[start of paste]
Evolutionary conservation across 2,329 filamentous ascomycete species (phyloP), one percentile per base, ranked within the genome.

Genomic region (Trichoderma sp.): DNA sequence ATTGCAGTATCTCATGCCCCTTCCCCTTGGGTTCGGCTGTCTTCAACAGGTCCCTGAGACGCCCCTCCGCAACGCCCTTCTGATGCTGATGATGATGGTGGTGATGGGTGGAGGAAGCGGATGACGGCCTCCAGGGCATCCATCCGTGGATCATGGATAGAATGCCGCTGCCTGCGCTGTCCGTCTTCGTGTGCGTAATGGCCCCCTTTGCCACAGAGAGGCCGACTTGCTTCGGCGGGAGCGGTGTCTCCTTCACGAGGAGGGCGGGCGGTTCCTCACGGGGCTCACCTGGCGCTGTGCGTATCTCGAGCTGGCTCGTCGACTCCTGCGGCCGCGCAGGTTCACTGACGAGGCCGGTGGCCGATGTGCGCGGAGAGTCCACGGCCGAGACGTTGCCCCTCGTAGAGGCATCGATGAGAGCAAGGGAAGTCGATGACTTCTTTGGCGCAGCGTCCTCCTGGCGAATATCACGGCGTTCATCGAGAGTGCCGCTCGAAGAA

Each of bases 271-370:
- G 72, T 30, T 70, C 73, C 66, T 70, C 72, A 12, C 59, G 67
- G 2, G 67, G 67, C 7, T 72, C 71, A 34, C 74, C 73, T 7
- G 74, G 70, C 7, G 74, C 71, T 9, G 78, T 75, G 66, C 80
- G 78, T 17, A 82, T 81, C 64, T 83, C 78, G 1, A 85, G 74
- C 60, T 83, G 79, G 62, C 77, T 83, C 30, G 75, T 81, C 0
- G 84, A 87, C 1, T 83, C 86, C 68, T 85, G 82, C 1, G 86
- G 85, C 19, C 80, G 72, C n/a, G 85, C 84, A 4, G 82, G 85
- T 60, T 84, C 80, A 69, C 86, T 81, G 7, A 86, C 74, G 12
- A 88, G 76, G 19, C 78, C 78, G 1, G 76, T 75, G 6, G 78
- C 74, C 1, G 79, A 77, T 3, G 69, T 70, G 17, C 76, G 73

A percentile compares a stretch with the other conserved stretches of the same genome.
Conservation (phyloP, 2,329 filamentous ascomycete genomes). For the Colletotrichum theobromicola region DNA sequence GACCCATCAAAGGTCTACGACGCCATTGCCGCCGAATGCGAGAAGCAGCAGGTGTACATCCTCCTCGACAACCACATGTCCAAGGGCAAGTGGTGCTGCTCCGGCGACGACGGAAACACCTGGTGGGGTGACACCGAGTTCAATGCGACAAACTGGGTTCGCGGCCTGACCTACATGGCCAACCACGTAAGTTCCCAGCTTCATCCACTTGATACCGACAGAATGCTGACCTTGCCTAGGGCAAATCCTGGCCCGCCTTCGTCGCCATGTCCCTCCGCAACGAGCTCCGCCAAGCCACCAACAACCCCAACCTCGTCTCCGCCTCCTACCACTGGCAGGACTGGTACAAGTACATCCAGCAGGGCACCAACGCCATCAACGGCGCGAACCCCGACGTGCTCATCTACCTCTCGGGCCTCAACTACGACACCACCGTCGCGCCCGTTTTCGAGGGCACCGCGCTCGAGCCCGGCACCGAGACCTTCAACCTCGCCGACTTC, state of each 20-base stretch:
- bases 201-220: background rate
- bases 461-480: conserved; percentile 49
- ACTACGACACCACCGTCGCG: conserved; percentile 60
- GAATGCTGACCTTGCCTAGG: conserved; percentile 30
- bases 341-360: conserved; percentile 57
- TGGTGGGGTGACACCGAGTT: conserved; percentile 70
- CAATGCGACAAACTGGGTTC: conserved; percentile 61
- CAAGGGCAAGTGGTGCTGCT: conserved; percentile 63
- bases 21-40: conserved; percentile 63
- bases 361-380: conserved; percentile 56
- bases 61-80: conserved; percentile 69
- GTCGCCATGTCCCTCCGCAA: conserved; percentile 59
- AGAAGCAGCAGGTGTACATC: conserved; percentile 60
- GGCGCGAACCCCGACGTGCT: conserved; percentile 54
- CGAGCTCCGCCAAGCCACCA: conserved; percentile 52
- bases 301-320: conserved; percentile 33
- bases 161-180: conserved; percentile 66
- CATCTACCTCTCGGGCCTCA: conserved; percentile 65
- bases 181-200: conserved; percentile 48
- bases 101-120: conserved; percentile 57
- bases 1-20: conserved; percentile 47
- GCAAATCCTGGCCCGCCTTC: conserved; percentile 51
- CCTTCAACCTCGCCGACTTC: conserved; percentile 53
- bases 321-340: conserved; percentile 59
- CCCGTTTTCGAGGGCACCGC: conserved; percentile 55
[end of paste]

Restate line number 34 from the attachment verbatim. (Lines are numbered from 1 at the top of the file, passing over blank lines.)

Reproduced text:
- bases 181-200: conserved; percentile 48